The I Have a Dream Foundation, a national organization dedicated to helping students from low-income families graduate from high school and attend college, is breaking a cycle of poverty in the United States, the organization’s president and CEO said in an interview Wednesday.
Donna Lawrence, from the main IHAD office in New York City, was in the Wood River Valley on Wednesday to visit the two-year-old I Have a Dream Foundation program at Alturas Elementary School in Hailey.
Lawrence said she has worked in nonprofit organizations for most of her career but spent much of that time reading reports, writing grant applications and doing other office work. But when she was appointed recently as national IHAD president and CEO, she decided to get out of the office and to see what was really going on.
“I decided the first thing I would do is go on a listening tour of all of our 36 programs across the United States,” she said. “When I decided to do this listening tour, I really didn’t know what I would see, but I have been so impressed with everything I’ve seen.”
Lawrence says the organization has a good track record. Since being formed in 1981, the foundation has helped 16,000 students, with the vast majority being from low-income families. Of the low-income students who were Dreamers, Lawrence said 90 percent have graduated from high school and 67 percent of those have gone on to college.
She said the number of low-income students not enrolled in the program who graduate from high school is closer to 60 percent.
In addition to helping individual students improve their lives, the I Have a Dream Foundation is “breaking the cycle of poverty,” thus providing a positive societal effect. She explained that Successful Dreamers earn more money when they become adults, enabling them to lift their families from poverty.
“Kids who graduate from high school earn over $250,000 in their lifetimes more than kids who don’t graduate,” she said, adding that those who graduate from college earn an average of $2.8 million more than non-high school grads over the course of their lives.
The local I Have A Dream program was founded in 2013 by Ken Lewis, a former shipping executive and himself a former president of the national IHAD organization. Lewis started several I Have a Dream Foundation programs in Portland, Ore., before bringing his philanthropy to the Wood River Valley in 2012, when work was started to form an organization here.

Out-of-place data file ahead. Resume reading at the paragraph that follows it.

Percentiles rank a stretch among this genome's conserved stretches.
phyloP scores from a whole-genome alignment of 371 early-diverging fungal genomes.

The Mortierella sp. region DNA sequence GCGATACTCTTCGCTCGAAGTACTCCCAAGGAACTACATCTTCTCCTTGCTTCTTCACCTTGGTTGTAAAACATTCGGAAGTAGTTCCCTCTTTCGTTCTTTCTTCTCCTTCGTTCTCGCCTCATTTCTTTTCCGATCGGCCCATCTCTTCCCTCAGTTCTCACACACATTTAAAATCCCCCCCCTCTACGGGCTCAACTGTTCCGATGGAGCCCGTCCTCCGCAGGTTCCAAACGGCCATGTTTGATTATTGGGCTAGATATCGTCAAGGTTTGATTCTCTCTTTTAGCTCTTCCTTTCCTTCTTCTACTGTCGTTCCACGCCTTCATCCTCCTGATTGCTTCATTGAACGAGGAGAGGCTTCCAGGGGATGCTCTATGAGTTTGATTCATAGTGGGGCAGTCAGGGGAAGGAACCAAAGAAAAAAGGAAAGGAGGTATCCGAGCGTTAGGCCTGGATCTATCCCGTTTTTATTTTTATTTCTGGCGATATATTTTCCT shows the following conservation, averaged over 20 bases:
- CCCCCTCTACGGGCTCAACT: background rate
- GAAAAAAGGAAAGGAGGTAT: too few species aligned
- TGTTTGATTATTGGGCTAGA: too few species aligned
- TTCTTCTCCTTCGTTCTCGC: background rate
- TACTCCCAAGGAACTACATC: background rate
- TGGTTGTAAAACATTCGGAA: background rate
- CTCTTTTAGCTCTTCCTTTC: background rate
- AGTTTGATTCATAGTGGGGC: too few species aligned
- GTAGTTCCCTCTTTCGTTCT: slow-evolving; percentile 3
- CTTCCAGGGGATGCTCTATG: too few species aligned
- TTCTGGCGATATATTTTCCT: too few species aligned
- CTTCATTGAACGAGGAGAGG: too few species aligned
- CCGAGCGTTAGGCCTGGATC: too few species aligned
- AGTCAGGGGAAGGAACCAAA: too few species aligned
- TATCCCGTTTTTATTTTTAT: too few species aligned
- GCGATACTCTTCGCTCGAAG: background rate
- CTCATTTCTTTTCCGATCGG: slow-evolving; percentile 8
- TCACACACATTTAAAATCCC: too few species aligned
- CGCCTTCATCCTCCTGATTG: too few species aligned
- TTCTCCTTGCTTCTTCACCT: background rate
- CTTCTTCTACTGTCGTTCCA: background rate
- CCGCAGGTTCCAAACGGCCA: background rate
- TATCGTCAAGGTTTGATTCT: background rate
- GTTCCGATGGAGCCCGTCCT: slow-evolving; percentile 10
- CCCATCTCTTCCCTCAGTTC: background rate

In 2013, the newly formed Idaho I Have a Dream Foundation, the only one in the state, chose the entire third-grade class at Woodside Elementary School in Hailey to be its Dreamers, promising to help them graduate from high school and two years’ worth of scholarship to attend a community college.
Things changed in the Blaine County School District a year later. Woodside Elementary School was designated as a magnet school for studies only in the district’s Dual Immersion Program, in which students are taught both in English and in Spanish, and the school’s name was changed to Alturas Elementary School.
The change also affected the makeup of the Foundation’s Dreamer class, since the majority was already enrolled in Dual Immersion but others were not. Those enrolled in DI stayed at Alturas, while those not were transferred to another elementary school.
Devan Annan, the foundation’s project coordinator, said the original group of 48 Dreamers now stands at 46 because two of the students left the district. Of the 46 students remaining, 30 still attend Alturas Elementary, six are enrolled at Bellevue Elementary School and eight are at Hailey Elementary School. Two others are this year enrolled at Syringa Mountain School, Blaine County’s new state-funded charter school.
Regardless of the school they attend, the 46 kids are still the Idaho I Have a Dream Foundation’s Dreamers and next year they will all be sixth-graders, Lewis said. Most of them will be reunited at Wood River Middle School.
Lewis said he intends that the first group of Dreamers set an example of how the program can work. All the Dreamers are offered an after-school program to help them with their studies, and they have mentors to help them deal with home or societal pressures.
While not all of the local Dreamers come from low-income families, Lewis said 70 percent of them qualify for the school district’s free or reduced-price lunch program.